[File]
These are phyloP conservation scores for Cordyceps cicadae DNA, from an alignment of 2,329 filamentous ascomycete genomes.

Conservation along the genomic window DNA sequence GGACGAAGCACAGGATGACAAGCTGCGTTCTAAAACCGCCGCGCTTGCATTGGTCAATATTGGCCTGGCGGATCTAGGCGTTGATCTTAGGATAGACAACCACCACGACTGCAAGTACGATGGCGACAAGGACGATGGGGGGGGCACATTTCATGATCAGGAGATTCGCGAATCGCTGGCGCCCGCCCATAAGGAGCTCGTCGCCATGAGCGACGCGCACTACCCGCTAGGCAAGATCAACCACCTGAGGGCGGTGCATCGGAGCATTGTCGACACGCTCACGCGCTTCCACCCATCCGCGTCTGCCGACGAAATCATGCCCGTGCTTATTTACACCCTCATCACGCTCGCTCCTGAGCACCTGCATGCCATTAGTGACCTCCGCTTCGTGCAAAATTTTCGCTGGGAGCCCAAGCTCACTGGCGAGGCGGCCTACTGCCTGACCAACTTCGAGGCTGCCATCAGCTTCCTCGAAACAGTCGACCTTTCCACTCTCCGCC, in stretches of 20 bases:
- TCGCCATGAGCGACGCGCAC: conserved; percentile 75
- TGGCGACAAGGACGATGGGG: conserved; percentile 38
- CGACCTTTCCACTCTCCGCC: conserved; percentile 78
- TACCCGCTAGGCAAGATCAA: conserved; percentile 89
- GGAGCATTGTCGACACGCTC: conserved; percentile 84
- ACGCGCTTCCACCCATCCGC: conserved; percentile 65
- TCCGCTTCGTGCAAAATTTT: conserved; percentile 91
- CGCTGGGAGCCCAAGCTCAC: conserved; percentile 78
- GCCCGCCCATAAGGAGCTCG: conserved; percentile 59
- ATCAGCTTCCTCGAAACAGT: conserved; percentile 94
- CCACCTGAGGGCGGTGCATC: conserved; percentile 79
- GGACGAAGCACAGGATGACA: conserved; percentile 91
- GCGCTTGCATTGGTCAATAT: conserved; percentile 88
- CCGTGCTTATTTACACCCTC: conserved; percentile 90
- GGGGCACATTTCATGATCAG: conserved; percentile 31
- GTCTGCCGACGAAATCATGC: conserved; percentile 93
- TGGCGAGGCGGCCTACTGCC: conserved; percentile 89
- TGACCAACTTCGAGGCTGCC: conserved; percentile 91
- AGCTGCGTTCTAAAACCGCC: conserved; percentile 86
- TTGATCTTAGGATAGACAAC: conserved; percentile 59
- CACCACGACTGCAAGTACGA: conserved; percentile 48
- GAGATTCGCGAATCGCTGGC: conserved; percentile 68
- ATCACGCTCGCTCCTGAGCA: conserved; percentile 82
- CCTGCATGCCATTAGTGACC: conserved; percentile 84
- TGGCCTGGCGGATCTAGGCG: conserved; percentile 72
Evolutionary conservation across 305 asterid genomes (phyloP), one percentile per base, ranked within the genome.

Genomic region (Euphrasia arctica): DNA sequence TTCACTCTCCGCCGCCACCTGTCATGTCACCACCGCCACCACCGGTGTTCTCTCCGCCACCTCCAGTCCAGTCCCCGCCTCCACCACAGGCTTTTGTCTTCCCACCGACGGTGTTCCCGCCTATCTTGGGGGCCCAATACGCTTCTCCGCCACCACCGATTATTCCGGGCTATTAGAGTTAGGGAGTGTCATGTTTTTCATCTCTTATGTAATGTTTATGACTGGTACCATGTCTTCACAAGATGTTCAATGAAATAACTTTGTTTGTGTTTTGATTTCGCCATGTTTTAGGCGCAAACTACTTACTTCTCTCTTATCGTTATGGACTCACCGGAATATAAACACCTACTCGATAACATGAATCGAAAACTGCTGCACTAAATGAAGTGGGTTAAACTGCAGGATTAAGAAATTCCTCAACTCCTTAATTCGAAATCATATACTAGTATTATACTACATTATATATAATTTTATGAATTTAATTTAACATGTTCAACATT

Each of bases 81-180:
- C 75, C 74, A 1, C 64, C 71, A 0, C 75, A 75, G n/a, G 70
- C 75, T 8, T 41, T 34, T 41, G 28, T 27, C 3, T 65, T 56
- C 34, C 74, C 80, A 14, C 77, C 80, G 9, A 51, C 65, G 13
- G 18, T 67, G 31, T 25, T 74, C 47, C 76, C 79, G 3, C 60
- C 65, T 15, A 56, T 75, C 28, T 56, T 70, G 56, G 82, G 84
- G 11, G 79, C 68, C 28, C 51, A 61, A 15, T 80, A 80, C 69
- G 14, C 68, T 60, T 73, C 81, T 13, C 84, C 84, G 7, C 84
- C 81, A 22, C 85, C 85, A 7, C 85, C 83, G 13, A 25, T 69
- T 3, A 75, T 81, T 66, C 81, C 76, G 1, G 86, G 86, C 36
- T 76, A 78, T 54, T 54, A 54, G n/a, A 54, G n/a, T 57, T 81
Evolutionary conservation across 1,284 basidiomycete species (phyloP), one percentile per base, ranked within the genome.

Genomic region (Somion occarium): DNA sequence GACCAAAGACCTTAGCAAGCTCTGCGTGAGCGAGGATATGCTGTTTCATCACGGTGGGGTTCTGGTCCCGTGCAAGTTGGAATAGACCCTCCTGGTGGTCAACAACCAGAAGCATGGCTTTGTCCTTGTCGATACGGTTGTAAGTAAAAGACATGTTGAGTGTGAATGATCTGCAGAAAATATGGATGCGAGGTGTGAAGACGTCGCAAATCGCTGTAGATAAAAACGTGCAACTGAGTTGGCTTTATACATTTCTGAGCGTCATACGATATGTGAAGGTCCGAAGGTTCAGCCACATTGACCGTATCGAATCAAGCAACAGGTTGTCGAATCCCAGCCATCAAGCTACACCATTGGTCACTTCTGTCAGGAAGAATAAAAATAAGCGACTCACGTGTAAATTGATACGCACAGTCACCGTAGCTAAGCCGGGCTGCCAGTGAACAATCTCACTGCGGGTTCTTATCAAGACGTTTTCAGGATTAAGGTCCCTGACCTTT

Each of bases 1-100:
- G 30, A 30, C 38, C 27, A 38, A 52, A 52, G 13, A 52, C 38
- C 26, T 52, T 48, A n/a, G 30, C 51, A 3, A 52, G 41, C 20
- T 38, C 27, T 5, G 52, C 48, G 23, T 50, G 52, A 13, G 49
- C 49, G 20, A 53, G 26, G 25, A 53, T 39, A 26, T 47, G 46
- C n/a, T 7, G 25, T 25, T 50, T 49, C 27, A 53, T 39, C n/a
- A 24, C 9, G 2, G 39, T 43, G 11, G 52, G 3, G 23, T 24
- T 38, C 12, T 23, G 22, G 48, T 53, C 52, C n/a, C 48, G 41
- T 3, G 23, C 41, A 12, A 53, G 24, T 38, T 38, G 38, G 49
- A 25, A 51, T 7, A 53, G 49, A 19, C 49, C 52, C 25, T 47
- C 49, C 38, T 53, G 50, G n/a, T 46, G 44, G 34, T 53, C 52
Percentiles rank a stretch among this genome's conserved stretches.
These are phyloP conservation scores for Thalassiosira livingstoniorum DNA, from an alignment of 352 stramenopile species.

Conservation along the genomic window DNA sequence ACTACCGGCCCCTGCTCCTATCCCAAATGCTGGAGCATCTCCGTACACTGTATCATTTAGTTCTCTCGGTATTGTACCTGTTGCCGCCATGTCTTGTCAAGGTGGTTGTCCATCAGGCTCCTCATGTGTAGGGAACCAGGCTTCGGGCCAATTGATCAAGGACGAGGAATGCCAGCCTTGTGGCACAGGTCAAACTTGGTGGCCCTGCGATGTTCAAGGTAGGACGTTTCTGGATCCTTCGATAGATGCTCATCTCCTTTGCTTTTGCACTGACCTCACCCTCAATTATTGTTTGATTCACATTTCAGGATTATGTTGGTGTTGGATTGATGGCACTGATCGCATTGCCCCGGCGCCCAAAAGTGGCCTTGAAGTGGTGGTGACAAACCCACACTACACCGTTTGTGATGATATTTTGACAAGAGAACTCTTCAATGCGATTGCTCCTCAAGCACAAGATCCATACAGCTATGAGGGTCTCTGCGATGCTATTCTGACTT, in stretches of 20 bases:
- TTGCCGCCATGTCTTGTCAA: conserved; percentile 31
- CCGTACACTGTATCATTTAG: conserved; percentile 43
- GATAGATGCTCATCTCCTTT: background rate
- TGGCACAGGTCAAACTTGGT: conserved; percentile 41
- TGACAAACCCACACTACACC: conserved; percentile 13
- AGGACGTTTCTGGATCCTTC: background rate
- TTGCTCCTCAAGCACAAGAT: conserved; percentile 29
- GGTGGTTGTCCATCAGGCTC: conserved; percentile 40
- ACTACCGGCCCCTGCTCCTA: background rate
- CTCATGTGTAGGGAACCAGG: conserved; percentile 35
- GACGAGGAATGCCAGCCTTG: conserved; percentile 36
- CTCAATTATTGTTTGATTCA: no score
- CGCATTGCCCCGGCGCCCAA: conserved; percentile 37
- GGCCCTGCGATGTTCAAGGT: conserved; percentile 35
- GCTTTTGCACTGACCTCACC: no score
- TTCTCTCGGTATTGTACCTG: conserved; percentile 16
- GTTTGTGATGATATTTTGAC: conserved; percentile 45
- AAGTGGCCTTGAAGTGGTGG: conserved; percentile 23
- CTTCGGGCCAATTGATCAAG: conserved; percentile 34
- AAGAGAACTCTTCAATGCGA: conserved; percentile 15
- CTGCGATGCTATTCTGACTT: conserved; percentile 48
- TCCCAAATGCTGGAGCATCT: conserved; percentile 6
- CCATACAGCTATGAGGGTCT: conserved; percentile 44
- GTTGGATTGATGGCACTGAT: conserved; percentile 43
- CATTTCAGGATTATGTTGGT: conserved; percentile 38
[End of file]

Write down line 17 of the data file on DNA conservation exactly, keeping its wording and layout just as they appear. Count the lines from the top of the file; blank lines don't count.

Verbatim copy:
- GGGGCACATTTCATGATCAG: conserved; percentile 31